Summer is well underway here in Vermont. The days are hot and muggy, and the nights often rumble and boom with thunderstorms. And in the woods and by the lanes, there’s the sweet, heavy smell of ripening berries.
Of course, Vermont is known for its maple syrup, but we love our berries too. We have a lot of berry farms in our area, and we keep a close eye on them this time of year. We know that any day now, a wooden sawhorse sign will appear at the end of the berry farm’s driveway, bearing just three hand-painted letters: PYO.
PYO — Pick Your Own — is the preferred way to get your berries. The farmers like it because they don’t have to pay someone to do the picking. We like it because we get to pick each berry just at the peak of perfection—plump, sweet and juicy. The kids like it because they can eat as much as they can pick. They think they’re getting away with something, but they come back from the fields with telltale sticky hands and purple mouths.
We tend to pick more than we can reasonably use, and we end up freezing a bunch in quart bags; this works fine, just don’t make the mistake of washing the berries first.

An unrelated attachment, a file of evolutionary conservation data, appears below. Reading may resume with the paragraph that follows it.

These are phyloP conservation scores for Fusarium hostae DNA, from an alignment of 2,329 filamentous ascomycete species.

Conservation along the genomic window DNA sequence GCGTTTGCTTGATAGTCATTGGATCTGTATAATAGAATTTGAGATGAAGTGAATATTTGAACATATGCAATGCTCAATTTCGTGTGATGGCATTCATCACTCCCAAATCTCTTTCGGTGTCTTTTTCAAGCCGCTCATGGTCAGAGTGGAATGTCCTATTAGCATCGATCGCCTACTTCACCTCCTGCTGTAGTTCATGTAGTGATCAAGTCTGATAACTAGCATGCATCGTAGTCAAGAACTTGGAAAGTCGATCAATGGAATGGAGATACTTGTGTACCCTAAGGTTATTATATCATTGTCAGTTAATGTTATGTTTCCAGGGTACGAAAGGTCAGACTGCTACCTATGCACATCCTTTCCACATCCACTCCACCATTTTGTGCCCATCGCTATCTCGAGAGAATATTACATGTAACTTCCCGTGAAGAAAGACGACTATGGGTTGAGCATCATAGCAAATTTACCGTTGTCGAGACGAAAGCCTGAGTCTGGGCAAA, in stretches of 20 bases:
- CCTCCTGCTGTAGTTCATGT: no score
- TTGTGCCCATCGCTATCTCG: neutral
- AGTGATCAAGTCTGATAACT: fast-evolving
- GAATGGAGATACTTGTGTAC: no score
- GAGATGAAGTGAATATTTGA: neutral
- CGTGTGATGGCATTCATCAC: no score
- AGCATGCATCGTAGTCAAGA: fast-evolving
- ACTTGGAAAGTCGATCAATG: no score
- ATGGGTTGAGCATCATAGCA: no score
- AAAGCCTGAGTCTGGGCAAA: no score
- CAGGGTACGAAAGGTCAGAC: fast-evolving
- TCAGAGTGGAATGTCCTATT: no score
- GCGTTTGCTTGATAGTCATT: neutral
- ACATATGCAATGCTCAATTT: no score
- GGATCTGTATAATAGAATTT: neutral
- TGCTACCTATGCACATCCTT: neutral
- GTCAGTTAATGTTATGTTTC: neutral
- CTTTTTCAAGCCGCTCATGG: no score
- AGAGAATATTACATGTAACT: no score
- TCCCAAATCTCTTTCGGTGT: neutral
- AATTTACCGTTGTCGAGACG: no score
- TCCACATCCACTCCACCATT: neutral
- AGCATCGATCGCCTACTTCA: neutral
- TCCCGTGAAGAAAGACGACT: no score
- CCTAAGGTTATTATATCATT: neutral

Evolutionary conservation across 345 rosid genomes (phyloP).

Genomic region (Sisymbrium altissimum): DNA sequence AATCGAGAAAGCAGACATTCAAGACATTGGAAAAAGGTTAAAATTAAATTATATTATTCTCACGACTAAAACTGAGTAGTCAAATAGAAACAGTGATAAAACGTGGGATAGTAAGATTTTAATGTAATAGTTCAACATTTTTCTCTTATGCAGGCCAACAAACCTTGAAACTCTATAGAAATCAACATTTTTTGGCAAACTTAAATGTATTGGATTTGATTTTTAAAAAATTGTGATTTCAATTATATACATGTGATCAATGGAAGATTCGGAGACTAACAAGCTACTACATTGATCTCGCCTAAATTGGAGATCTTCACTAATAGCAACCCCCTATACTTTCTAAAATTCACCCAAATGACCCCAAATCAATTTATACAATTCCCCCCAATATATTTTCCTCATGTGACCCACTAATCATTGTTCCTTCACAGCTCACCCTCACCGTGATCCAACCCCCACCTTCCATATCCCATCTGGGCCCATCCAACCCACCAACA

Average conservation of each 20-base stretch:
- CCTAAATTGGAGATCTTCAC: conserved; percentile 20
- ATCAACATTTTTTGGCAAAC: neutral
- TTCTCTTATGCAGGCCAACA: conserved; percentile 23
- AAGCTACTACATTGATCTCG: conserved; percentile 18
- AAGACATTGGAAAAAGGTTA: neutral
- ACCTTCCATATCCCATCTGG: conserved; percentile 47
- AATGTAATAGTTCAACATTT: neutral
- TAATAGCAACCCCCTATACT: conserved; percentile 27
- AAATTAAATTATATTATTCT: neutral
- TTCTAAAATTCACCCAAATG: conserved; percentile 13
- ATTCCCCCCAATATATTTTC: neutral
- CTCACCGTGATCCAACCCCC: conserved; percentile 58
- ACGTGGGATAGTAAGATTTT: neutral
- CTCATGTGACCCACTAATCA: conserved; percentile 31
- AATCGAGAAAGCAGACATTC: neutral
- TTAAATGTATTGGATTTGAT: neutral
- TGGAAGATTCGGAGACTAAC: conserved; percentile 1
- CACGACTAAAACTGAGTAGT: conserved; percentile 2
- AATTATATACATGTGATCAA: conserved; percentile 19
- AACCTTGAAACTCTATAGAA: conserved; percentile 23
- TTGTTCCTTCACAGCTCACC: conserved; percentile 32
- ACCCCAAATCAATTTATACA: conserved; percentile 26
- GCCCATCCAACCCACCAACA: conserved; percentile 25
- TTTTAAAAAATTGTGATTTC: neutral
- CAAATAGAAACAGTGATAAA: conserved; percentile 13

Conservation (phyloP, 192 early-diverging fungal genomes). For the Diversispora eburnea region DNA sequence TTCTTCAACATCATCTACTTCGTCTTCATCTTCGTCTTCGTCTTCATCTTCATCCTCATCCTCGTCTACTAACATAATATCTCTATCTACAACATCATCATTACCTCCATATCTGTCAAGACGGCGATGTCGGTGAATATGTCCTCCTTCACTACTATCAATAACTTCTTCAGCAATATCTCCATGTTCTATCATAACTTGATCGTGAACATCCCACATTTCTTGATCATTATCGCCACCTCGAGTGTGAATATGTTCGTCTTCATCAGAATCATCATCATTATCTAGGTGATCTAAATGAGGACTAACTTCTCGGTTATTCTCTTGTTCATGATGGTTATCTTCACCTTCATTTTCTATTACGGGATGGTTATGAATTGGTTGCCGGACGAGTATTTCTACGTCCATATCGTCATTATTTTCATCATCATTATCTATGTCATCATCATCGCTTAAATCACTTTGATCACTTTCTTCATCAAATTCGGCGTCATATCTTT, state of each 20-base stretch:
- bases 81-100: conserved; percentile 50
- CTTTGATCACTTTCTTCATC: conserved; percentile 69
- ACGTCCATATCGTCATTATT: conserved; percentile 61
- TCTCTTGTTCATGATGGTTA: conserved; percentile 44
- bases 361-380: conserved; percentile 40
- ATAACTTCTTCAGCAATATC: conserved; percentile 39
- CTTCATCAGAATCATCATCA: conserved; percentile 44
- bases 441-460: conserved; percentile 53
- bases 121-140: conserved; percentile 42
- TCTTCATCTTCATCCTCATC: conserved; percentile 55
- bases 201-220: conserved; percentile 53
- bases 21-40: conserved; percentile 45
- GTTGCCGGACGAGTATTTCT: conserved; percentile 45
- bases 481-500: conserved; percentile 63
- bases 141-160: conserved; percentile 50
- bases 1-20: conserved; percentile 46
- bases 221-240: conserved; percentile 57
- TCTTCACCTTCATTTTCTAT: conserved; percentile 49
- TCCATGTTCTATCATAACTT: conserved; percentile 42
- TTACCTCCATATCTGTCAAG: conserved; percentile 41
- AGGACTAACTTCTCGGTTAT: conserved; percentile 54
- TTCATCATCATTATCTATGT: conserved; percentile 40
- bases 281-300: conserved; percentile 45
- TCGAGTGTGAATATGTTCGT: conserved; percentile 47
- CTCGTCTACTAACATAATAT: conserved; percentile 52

We used to cook all those extra berries down into preserves, but we don’t do that as much anymore, not since we started carrying heritage jams and jellies in our store.
The folks who make them are jelly geniuses. They are a family business, just like us, and in 60 years of making preserves they’ve gotten very good at it. They make their preserves when the berries are absolutely perfectly plump and ripe—there can’t be one under-ripe berry in a thousand. They use just pure cane sugar as a sweetener, but mostly they let the fruit do the talking. And they make flavors that are almost a lost art, like Quince, Watermelon Pickle, and Boysenberry. Sure, we could make our own, but they wouldn’t be any better than these home-style preserves.
If you can make it to Vermont, this summer, do try to time it so you can enjoy PYO season. If you can’t, we hope you will do the next best thing and try our preserves.
For the Orton Family, Proprietors of The Vermont Country Store